Microsoft Issues Zero-Day IE Warning
Internet Explorer 9 is not affected and the risk is not significant enough to prompt an emergency patch.
Microsoft on Wednesday said it is investigating reports of a vulnerability in all supported versions of Internet Explorer, which is to say IE 6 through 8.
"The vulnerability exists due to an invalid flag reference within Internet Explorer," Microsoft said in a security advisory. "It is possible under certain conditions for the invalid flag reference to be accessed after an object is deleted. In a specially-crafted attack, in attempting to access a freed object, Internet Explorer can be caused to allow remote code execution."
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Internet Explorer 9, available for public beta testing, is not affected.
Microsoft says that the Data Execution Prevention (DEP) technology included in Internet Explorer 8 and Protected Mode, in Windows Vista and 7, will help mitigate the threat posed by this vulnerability.
In a post on the Microsoft Security Response Center blog, Microsoft group manager of response communications Jerry Bryant says that the exploit code was discovered on a single Web site which is no longer serving the code. He says that the issue is not serious enough to merit an out-of-band (emergency) patch.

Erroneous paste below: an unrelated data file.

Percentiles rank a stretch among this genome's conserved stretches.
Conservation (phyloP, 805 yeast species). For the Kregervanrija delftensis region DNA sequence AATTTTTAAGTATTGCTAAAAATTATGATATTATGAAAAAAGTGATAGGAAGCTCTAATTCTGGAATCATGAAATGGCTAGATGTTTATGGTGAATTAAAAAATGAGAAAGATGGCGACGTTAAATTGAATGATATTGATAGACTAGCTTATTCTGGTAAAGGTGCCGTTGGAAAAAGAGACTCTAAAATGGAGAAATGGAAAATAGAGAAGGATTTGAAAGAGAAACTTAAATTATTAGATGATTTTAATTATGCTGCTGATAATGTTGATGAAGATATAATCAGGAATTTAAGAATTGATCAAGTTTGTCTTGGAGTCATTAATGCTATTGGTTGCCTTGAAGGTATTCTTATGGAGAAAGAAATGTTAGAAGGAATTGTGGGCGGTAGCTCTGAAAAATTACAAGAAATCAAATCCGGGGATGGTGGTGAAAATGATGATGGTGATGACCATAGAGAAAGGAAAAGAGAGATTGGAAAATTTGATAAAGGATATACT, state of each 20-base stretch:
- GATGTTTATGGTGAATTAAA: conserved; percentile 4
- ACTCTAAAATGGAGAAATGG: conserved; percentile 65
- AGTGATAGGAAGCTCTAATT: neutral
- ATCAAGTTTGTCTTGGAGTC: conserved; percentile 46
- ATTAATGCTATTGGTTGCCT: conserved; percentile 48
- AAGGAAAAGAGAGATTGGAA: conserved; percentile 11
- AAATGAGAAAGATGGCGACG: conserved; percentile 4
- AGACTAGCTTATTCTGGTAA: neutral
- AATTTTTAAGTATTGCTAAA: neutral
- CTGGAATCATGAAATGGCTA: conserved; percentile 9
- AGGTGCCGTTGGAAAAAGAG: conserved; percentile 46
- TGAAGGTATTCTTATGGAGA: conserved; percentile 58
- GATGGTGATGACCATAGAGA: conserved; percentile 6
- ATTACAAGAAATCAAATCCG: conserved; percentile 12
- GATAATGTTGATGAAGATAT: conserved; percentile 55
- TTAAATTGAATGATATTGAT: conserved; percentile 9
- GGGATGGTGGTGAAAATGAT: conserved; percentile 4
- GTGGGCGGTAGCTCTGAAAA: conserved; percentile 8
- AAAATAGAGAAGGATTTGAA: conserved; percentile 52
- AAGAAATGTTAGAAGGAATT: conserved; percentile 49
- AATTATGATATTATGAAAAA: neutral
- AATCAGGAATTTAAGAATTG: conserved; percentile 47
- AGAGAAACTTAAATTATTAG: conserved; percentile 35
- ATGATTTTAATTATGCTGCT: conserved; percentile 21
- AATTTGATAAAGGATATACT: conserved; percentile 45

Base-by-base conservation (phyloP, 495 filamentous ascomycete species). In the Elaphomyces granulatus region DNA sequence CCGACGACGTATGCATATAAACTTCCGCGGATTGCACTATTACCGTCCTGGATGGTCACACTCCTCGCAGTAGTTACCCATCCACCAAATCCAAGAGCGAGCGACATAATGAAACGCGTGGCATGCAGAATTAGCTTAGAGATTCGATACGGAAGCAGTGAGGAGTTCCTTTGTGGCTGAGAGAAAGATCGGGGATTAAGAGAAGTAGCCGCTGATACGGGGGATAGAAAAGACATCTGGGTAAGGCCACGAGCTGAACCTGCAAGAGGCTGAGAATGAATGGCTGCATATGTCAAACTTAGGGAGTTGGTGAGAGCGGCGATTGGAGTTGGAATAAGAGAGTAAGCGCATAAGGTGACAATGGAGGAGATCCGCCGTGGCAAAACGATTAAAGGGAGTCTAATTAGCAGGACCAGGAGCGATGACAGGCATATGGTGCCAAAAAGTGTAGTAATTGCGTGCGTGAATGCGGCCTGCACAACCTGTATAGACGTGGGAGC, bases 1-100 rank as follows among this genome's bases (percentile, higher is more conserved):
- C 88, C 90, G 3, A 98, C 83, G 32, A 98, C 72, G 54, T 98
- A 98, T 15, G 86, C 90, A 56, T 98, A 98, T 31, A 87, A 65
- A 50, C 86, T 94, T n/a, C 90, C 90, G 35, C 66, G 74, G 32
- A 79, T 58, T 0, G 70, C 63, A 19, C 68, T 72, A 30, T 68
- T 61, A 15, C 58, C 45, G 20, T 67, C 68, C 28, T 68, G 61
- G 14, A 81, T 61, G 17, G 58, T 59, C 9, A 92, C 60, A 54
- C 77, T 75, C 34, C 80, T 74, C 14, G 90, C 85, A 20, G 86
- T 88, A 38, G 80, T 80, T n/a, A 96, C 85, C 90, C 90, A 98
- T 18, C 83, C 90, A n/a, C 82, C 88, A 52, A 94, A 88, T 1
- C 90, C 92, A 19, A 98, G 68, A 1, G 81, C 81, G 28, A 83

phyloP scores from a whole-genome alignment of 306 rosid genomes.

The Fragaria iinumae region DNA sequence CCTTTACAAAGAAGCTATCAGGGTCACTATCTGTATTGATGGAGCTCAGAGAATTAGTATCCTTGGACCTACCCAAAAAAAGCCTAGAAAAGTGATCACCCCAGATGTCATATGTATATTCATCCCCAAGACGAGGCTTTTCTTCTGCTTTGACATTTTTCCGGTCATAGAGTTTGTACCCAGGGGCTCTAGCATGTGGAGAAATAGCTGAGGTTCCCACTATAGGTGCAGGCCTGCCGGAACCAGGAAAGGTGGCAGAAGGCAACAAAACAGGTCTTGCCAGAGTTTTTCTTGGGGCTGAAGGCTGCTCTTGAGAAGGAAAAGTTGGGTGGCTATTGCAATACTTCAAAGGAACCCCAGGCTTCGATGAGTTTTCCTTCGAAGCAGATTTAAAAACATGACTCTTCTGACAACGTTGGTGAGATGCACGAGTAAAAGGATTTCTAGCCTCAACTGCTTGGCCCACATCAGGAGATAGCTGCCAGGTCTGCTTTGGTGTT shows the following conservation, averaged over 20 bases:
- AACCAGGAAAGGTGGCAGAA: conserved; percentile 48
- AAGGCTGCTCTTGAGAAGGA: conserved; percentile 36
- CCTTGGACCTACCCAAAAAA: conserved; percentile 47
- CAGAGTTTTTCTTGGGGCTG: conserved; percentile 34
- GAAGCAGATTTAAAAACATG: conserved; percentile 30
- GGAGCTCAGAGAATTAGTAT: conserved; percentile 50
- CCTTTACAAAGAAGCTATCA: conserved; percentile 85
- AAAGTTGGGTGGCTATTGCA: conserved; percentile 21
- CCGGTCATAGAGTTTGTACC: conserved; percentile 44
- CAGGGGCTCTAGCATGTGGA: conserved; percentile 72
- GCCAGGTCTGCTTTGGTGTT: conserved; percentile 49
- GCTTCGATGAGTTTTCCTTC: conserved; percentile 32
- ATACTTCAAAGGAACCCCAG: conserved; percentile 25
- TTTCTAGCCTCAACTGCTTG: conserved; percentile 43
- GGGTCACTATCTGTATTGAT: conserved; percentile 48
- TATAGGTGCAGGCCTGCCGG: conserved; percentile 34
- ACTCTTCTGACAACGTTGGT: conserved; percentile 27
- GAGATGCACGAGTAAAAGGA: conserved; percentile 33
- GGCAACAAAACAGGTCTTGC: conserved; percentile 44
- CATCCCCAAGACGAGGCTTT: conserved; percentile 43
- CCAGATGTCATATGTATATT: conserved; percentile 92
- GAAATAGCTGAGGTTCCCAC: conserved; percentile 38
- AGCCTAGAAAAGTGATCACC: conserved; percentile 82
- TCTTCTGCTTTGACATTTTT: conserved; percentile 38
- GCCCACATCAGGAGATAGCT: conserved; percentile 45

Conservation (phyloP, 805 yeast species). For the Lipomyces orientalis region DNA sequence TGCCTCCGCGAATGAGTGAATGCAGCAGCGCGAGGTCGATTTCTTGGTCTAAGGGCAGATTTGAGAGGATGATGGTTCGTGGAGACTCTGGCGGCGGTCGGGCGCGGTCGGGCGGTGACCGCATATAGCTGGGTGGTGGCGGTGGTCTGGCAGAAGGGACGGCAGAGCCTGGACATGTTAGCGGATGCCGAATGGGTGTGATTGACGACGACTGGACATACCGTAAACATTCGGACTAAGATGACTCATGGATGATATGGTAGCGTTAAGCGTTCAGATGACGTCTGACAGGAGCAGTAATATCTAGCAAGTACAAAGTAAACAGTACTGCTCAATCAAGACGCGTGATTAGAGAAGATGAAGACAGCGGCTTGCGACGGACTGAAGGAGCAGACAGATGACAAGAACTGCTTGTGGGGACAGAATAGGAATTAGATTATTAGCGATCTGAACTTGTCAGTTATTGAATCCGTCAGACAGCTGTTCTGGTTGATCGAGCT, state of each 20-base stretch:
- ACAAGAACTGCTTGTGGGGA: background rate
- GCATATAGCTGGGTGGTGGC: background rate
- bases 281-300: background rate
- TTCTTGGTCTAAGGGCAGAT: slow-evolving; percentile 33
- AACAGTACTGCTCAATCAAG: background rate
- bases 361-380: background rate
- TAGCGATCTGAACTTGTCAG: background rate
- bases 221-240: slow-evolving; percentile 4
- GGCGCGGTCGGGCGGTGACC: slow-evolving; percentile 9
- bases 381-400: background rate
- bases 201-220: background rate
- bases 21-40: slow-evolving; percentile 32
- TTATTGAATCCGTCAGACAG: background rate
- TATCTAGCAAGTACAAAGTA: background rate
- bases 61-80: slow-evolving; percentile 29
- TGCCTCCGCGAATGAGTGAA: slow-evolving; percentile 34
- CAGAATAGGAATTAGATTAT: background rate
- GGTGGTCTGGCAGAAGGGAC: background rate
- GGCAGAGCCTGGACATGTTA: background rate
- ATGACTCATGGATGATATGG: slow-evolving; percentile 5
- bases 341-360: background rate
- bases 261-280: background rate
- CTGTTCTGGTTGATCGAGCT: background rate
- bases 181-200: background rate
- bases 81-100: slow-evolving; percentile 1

HD Moore, CSO at Rapid7 and chief architect of the Metasploit framework concurs. In an e-mailed statement, he said that there are better options for drive-by attacks than this particular exploit.
In an analysis of the exploit, Symantec security researcher Vikram Thakur notes that those behind the attacks sent malicious code to individuals at a select group of targeted organizations. Victims received e-mail messages with a link to a malicious Web page that had been added to a legitimate Web site. Those visiting the page with a vulnerable browser provided the attacker(s) with the ability to execute remote code.
Based on a captured snapshot of the network traffic sent and received by the malicious code, Thakur suggests that portions of the attack were directed by a person rather than a script. "Looking at the flow of commands, it is obvious to us that someone is entering these commands manually from a remote computer," he said.
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